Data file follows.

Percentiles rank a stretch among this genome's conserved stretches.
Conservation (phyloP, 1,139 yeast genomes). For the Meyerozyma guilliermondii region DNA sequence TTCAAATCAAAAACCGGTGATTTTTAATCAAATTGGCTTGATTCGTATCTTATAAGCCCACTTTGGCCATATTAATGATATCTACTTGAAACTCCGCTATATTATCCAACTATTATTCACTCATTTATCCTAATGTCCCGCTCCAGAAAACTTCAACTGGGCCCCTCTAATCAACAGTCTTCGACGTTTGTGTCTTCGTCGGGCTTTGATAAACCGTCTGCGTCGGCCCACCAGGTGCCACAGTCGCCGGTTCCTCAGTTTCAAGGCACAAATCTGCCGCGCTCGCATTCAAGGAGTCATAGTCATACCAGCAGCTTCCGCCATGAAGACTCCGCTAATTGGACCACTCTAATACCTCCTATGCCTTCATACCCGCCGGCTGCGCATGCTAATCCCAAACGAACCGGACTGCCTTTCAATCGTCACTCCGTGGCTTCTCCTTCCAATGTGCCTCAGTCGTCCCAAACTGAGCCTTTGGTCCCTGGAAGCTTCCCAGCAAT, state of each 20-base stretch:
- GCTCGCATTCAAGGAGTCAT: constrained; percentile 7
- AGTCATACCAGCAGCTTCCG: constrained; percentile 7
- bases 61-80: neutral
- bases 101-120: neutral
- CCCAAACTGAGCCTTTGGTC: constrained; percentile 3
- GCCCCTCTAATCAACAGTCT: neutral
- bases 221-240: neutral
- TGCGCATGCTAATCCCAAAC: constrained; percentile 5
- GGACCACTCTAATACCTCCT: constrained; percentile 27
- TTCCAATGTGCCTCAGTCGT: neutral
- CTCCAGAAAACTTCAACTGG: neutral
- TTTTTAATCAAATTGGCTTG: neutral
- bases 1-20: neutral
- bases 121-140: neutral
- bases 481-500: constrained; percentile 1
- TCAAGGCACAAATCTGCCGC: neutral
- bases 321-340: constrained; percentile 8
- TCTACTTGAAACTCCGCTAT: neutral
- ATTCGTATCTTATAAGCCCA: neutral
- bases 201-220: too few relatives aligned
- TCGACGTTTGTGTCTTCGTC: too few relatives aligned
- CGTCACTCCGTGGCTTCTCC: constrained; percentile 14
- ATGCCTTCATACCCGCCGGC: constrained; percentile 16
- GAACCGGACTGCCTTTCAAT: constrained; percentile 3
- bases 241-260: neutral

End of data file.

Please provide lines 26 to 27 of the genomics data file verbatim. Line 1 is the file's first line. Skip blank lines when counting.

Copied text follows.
- GAACCGGACTGCCTTTCAAT: constrained; percentile 3
- bases 241-260: neutral